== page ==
DOJ drops the dime on CIA, State Department wrongdoing
Congress made aware of agencies’ alleged deceptions
Attorneys with the U.S. Department of Justice have filed a motion in federal court indicating that Congress has been notified officially of corruption allegations involving the Central Intelligence Agency and the State Department.
The motion further substantiates a prior report by Narco News published July 4 that revealed at least one Congressional committee has launched an investigation into alleged CIA and State Department deceptions that surfaced in a lawsuit accusing officials from those agencies of spying on a DEA agent.
From the Narco News report:
“The CIA and State Department’s OIGs [Office of Inspector Generals] gave notice to the Council of the Inspectors General on Integrity and Efficiency and they also notified the appropriate [Congressional] committees about the corruption allegations raised in [former DEA agent] Horn’s litigation,” says the Congressional source, who asked not to be named. The source adds that an investigation is now underway by the House Foreign Affairs Committee, and possibly additional committees, that is focused not only on the corruption charges that surfaced in Horn’s lawsuit, but also some “bigger issues.”
The plaintiff in the case, now-retired DEA agent Richard Horn, earlier this year struck a deal with government attorneys to settle a 16-year-long legal battle in which Horn accused CIA and State Department officials of spying on him and sabotaging his anti-narcotics mission in Burma — now known as Myanmar. The lawsuit was hidden from public view for more than a decade because the CIA invoked the “state secrets privilege,” claiming the litigation implicated national security.
The CIA’s claims, however, were later shown to be bogus, prompting Judge Royce Lamberth last year to unseal the case. In addition to the deception played on the court by the CIA with respect to the unwarranted national security claims, evidence also surfaced in the case that management at both the State Department and CIA’s Inspector General offices pressured their investigators to falsify reports that were favorable to Horn.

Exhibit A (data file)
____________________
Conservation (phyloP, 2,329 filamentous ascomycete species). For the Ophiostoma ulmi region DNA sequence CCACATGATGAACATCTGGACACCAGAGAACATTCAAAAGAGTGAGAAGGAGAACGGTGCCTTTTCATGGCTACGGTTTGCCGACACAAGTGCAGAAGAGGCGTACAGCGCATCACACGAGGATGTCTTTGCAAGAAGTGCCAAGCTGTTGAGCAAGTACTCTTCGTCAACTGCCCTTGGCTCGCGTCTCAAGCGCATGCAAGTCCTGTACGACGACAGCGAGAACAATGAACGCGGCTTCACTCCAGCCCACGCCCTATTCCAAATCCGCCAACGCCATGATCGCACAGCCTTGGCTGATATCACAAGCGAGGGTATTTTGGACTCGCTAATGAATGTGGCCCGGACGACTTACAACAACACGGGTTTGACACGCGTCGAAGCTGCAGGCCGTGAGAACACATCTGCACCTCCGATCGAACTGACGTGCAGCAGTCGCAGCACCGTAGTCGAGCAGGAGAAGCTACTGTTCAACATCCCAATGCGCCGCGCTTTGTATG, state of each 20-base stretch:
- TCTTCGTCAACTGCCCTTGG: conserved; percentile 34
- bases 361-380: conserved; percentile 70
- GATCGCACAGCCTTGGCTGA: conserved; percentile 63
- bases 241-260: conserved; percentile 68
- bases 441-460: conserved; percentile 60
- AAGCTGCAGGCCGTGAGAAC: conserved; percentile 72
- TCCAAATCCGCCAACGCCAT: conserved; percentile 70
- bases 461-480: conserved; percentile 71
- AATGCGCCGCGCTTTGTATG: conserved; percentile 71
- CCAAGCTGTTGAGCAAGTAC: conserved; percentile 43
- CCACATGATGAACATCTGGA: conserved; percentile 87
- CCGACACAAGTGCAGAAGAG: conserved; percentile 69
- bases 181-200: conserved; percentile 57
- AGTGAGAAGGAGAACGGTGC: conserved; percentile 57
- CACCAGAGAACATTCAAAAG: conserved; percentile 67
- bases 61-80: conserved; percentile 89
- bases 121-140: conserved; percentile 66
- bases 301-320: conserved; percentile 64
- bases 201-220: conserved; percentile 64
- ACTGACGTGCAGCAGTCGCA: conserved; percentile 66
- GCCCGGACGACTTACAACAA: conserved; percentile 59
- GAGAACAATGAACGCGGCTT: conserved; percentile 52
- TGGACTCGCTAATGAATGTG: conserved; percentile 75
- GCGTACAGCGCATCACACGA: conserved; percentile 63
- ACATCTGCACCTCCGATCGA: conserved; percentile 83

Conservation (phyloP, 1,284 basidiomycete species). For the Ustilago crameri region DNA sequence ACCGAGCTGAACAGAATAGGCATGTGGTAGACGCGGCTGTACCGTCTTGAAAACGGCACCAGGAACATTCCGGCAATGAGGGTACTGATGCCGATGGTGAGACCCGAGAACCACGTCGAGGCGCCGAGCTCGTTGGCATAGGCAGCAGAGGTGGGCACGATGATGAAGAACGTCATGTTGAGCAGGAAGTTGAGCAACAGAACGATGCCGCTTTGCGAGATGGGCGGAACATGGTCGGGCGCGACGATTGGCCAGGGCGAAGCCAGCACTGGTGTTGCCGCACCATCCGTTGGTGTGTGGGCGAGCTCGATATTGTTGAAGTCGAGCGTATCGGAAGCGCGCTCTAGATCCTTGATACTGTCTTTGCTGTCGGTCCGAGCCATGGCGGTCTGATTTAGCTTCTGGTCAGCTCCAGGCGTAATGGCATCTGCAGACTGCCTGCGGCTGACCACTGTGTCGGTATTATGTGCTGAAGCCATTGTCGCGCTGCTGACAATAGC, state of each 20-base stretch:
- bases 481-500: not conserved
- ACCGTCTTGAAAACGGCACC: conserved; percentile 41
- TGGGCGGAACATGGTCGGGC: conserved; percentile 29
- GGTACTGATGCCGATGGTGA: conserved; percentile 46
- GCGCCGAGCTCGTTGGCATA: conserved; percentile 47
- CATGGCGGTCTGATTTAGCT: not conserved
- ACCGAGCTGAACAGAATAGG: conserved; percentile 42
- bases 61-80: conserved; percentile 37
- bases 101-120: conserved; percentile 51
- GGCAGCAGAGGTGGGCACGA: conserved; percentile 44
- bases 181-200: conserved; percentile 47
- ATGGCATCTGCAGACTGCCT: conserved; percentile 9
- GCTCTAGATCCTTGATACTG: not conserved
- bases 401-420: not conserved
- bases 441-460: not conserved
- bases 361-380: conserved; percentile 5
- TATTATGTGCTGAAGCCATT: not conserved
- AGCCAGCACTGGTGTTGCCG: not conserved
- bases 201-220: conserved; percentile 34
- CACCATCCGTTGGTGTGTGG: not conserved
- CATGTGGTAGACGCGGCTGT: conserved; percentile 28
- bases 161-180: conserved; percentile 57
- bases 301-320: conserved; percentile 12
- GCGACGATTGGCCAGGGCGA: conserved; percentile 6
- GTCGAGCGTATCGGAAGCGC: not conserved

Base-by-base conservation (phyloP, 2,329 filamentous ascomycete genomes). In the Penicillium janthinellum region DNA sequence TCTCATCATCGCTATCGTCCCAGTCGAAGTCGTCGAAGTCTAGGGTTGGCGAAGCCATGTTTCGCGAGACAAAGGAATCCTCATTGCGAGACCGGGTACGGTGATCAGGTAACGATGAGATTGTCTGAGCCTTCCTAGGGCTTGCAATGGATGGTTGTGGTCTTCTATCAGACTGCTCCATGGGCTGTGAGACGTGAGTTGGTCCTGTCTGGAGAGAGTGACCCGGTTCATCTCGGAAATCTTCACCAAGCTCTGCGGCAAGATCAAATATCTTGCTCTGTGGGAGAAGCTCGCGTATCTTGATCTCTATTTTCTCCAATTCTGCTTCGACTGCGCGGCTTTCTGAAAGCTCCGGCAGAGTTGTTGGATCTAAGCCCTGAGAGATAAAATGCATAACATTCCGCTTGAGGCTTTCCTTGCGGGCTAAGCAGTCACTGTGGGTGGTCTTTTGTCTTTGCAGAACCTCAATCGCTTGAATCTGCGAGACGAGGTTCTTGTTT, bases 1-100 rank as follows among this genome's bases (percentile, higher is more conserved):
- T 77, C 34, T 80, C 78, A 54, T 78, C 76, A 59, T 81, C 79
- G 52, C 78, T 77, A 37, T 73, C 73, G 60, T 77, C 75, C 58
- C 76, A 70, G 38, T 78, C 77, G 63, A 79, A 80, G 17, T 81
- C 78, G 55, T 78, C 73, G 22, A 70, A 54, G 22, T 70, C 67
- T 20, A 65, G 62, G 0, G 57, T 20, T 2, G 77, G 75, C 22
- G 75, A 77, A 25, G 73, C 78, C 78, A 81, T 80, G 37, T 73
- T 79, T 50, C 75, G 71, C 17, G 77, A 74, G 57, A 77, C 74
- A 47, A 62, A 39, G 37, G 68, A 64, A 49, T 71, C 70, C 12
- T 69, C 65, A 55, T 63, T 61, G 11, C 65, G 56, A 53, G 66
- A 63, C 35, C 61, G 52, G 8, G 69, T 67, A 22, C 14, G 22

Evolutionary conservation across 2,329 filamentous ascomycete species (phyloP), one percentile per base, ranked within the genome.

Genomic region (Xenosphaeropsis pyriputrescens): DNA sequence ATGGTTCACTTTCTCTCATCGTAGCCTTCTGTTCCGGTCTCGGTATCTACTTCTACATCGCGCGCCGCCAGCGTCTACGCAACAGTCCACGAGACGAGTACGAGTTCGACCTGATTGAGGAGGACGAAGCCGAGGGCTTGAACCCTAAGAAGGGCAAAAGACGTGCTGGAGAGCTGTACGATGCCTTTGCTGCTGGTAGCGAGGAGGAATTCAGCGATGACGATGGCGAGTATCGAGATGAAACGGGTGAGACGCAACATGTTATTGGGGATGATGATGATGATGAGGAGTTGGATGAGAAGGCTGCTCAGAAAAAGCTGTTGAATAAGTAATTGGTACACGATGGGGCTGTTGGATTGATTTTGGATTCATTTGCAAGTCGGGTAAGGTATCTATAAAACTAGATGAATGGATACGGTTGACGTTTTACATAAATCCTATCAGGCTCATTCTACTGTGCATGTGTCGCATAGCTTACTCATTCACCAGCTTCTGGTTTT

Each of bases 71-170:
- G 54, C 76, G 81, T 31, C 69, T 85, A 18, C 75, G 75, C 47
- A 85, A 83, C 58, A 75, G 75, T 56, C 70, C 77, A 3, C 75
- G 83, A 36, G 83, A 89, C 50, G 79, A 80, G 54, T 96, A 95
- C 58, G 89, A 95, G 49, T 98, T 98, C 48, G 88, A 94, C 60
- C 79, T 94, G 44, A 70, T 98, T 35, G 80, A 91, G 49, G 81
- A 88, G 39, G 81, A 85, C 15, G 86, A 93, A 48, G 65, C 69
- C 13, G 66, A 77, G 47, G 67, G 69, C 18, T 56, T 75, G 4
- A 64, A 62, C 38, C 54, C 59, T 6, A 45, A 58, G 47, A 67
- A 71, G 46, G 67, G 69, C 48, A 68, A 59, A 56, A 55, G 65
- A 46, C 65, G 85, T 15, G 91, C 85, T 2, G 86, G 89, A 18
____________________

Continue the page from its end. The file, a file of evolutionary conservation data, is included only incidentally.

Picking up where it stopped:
Due to the extensive pattern of fraud and corruption exposed in the Horn case, Judge Lamberth pressed the Department of Justice to make a referral to the appropriate Inspectors General for an investigation into the allegations of government wrongdoing in Horn’s case and to notify the appropriate oversight committees in Congress.
In a ruling issued on March 30 of this year, Judge Lamberth agreed to dismiss the case and all pending motions except two. The ruling triggered the government’s requirement to pay Horn a total of $3 million per the terms of a settlement agreement ironed out between Horn’s lawyer (Brian Leighton) and attorneys representing the U.S. government.
The two motions not dismissed, but rather held in “abeyance,” dealt with the government’s request to vacate “opinions and orders” issued by the judge on Jan. 15, 2009, and Feb. 6, 2009 — both of which lay the groundwork for potential sanctions against CIA officials for the alleged fraud perpetrated on the court. The judge made the termination of those two opinions and orders contingent on the U.S. Attorney General, Eric Holder, agreeing to notify the appropriate Inspector General offices and Congressional oversight committees about the alleged corruption.
The motion filed on July 20 in federal court in Washington, D.C., confirms that the notices requested by Judge Lamberth were, in fact, made:
Pursuant to the Court’s March 30, 2010 Memorandum Opinion and Order … the Offices of the Inspector General in the Central Intelligence Agency and Department of State referred the allegations set forth in the Court’s Opinion and Order to the Integrity Committee of the Council of the Inspectors General on Integrity and Efficiency and informed their respective congressional oversight committees of the allegations. The government respectfully requests that the Court now grant the government’s motion to vacate the Court’s January 15, 2009 and February 6, 2009 opinions and orders.
Prior stories on Horn’s case